The final years of the thirty year narrative of Acts finds its focus on what I refer to as Paul's fourth and final missionary journey. In Acts 20:16, we see that Paul is seeking to put the pedal to the metal because he desires to arrive in Jerusalem by the day of Pentecost. A side note to consider is how the earliest and final chapters of Acts both begin on the day of Pentecost in Jerusalem roughly 25 years apart. I think it is worthwhile to notice and perhaps contrast the differences. Leaders were the primary persecutors in the early years when Peter first proclaims the gospel, but it is much more of a rejection by the masses by the time Paul proclaims it.
Paul knew what was coming his way. From an uninformed view, these final chapters seem to detail a sad and tragic ending for Paul. He is first nearly killed by an angry mob who reject his proclamation. He is questioned before a corrupt leadership within Jerusalem. Next, he appears before two corrupt Roman officials and a local king. Finally, he barely survives a shipwreck to arrive in Rome imprisoned and awaiting his day before Caesar to state his case. Not spoken of within Acts, but widely accepted as history, is the fact that at some point within the next few years, Paul is executed in Rome.
The difference between the above version which sounds like the ending to a Greek tragedy, and the insights we are given as we read through chapters 21-28 allow us to see things quite differently. Paul, as stated earlier, knew something like this would happen. He even learns in Acts 23:11, years before he leaves, that God intends for him to proclaim his message in Rome. We see God protecting him and those around him every step of the way. We see God providing for his needs again and again, sometimes miraculously. In Acts 20:18-24, Paul states the single greatest thing that transforms the final years of his life. From the outside Greco-Roman (worldly/unbelieving) world, his ending affirms a sort of sad inevitable tragedy that seems in their minds to undermine the hope he claimed to have. However, in verse 24, Paul opens up to the leaders of Ephesus and us the key to seeing his final days with clarity.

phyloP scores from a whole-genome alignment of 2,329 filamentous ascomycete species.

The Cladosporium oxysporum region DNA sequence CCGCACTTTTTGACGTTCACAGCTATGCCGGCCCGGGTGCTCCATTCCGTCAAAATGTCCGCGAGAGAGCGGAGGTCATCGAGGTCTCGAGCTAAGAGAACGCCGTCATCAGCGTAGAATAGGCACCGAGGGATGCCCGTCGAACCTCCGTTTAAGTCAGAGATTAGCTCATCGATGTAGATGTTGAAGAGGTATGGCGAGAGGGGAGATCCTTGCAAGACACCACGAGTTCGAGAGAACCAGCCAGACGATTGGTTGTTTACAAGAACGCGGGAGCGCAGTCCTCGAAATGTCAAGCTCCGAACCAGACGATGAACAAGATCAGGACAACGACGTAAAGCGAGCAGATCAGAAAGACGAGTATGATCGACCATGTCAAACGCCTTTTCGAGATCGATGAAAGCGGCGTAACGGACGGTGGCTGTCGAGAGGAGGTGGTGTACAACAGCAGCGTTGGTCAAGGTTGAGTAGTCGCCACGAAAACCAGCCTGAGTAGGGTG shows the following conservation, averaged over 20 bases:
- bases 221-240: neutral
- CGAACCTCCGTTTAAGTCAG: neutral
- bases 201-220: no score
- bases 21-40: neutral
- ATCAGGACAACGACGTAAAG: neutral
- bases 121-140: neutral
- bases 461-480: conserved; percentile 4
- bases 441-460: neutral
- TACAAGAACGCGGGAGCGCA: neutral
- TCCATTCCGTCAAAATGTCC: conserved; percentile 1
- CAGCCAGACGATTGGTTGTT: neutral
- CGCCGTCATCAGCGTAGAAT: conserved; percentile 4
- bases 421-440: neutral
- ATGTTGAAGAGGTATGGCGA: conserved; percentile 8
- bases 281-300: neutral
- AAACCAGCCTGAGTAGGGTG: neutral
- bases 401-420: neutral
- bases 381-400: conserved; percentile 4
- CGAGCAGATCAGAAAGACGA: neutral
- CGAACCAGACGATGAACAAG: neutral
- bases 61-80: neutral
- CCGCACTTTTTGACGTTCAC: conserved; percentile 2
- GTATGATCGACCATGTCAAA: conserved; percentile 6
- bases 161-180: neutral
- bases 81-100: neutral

"But I do not account my life of any value nor as precious to myself, if only I may finish my course and the ministry that I received from the Lord Jesus, to testify to the gospel of the grace of God."
Also, in the letter(written while he was imprisoned in Rome) to the church of Philippi, Paul writes,
"I want you to know brothers, that what has happened to me has really served to advance the gospel, so that it has become known throughout the whole imperial guard and to all the rest that my imprisonment is for Christ. And most of the brothers, having become confident in the Lord by my imprisonment, are much more bold to speak the word without fear." Philippians 1:12-14
"For to me, to live is Christ and to die is gain." Philippians 1:21